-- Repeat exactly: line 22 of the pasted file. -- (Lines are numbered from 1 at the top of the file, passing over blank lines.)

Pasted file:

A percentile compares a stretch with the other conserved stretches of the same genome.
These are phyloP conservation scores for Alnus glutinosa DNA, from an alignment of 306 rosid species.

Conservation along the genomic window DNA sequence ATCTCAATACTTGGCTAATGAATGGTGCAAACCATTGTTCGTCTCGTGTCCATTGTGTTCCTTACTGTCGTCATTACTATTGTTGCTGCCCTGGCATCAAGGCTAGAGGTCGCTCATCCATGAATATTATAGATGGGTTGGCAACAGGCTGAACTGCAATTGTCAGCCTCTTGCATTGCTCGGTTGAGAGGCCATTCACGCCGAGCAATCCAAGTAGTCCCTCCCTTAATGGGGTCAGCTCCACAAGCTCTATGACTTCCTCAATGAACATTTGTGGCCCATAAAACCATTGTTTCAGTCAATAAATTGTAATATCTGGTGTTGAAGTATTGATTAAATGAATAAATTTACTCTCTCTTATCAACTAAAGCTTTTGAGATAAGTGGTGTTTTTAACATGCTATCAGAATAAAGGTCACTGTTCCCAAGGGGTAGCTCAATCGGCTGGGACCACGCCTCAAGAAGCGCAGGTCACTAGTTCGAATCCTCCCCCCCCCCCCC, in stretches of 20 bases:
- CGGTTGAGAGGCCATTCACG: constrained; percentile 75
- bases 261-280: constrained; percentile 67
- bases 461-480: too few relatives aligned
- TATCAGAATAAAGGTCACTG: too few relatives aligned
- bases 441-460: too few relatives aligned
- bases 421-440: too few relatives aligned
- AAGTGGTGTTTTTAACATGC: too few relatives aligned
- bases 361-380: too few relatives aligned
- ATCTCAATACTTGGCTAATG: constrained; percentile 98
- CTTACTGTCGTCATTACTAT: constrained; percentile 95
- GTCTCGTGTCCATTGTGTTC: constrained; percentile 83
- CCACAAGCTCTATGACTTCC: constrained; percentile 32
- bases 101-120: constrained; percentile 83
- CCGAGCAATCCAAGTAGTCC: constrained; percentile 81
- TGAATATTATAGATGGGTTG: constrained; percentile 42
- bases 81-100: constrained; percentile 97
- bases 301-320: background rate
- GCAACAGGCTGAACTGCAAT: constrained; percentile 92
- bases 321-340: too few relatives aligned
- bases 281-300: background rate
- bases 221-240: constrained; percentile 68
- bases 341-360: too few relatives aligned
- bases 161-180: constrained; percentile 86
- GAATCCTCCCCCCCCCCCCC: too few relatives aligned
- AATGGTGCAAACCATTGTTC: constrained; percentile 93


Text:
- bases 321-340: too few relatives aligned